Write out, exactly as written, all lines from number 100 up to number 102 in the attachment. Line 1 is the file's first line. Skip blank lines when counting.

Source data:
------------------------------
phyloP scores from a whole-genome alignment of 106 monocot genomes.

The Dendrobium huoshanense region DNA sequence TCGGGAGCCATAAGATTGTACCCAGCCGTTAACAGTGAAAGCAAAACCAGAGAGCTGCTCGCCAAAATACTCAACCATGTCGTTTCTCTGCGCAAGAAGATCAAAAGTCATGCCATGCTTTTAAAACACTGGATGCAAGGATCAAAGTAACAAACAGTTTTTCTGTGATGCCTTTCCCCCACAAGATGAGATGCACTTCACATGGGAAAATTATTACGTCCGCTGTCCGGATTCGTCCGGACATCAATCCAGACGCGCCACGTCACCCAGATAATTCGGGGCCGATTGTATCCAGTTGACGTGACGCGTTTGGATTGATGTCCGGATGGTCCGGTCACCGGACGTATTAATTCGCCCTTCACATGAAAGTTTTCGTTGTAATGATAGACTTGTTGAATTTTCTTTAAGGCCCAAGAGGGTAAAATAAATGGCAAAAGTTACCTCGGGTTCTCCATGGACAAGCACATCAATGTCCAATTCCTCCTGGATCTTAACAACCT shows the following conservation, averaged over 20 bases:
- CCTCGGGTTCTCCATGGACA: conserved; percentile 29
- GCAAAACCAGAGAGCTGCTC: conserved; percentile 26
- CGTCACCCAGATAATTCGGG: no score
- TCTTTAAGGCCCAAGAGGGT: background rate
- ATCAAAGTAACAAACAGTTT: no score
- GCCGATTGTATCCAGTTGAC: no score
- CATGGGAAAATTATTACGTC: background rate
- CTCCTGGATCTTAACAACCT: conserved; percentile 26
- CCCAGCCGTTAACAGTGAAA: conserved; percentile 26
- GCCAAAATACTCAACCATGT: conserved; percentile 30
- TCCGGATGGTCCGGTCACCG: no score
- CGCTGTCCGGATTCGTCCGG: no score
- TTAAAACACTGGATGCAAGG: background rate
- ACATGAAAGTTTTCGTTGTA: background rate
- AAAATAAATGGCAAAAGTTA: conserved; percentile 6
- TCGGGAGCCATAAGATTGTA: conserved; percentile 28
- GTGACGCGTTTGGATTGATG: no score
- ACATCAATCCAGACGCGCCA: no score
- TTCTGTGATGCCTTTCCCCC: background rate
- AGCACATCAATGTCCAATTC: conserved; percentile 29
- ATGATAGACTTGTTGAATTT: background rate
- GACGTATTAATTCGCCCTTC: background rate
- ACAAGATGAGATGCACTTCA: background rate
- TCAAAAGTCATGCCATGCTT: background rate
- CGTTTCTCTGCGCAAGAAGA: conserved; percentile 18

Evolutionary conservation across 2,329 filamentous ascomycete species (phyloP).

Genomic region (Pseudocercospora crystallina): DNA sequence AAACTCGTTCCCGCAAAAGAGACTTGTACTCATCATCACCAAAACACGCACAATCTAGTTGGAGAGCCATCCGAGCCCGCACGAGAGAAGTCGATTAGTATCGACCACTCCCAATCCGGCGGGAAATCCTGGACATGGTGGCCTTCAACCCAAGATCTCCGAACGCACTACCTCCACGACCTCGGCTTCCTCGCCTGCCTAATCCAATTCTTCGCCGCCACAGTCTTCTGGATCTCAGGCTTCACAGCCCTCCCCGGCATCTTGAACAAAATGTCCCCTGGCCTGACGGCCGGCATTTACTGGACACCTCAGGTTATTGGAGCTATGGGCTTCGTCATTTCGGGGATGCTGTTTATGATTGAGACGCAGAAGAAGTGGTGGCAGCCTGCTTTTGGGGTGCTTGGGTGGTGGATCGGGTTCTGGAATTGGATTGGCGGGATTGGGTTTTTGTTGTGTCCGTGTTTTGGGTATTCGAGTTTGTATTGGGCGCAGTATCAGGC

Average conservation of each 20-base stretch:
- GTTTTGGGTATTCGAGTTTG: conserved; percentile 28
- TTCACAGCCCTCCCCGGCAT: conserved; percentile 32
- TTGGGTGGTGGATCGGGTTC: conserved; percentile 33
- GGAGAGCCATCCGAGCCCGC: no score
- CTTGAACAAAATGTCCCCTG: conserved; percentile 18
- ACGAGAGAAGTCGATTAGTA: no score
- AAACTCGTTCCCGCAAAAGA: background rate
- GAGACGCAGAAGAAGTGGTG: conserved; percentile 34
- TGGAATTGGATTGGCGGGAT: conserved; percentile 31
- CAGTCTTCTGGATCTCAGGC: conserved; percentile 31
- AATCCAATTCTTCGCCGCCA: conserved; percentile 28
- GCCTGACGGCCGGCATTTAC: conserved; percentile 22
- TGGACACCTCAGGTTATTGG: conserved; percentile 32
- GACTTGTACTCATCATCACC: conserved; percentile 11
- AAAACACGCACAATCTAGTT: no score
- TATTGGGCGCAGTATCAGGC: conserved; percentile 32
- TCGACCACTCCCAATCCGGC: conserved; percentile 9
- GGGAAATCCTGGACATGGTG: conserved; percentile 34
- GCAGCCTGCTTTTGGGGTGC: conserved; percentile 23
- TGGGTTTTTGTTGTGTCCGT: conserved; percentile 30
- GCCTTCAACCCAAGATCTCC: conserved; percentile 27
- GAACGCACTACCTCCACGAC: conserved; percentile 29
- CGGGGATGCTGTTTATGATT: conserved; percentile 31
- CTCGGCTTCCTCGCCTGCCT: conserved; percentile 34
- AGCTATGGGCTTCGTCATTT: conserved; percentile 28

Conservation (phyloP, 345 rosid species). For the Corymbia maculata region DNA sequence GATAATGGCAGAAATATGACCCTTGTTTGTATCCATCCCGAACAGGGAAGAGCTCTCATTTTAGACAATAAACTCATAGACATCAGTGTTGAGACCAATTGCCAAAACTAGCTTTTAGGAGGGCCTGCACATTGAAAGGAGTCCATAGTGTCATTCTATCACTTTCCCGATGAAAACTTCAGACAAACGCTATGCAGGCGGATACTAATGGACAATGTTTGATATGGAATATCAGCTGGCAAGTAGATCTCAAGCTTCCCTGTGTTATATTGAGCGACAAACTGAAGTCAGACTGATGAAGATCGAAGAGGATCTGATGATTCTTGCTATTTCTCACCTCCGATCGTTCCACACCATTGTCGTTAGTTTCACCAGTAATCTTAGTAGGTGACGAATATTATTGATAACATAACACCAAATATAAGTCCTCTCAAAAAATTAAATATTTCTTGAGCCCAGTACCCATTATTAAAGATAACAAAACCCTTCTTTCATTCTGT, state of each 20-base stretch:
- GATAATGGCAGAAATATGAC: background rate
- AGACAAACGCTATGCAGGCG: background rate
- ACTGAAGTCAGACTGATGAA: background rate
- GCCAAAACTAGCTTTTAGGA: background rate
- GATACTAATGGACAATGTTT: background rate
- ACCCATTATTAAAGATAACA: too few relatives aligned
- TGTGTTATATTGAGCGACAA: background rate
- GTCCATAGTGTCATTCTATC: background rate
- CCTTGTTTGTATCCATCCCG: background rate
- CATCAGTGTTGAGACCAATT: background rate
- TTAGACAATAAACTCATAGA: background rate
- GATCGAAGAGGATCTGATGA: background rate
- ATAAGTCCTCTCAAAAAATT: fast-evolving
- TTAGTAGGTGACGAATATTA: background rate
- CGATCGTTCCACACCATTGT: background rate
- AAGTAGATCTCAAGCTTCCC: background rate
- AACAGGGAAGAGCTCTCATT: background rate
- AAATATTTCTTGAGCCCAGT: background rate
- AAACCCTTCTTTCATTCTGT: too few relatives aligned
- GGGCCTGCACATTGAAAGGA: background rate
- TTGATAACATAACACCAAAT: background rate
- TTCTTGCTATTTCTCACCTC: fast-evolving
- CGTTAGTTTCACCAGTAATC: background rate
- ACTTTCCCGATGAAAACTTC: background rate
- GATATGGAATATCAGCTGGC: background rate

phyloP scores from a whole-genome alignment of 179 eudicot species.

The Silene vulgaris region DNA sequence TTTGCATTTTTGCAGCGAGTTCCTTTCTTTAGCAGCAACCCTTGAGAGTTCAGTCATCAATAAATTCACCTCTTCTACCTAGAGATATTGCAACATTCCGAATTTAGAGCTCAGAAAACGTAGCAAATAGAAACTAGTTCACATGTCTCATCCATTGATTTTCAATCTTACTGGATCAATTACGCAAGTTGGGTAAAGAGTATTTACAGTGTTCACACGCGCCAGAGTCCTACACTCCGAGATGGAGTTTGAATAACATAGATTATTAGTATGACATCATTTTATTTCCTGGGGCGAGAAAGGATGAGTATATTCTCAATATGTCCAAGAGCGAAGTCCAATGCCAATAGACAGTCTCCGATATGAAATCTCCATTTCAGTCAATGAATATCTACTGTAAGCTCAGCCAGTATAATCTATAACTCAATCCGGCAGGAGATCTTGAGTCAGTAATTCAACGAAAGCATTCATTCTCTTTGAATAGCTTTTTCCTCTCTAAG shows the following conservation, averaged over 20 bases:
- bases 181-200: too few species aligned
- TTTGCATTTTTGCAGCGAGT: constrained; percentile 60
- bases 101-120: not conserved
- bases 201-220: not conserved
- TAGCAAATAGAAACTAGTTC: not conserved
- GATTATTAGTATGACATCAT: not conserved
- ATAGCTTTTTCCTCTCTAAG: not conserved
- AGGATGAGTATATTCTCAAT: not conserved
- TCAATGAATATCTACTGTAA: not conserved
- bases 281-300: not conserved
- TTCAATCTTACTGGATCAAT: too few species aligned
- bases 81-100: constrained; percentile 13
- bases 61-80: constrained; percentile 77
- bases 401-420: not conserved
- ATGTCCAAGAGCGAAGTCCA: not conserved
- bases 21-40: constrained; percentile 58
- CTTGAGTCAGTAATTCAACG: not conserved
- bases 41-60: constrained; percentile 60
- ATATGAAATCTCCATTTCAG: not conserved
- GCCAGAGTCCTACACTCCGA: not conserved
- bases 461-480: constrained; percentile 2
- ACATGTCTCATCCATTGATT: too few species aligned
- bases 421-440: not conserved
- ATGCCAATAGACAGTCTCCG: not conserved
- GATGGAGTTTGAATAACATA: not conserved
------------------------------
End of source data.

- CTTGAGTCAGTAATTCAACG: not conserved
- bases 41-60: constrained; percentile 60
- ATATGAAATCTCCATTTCAG: not conserved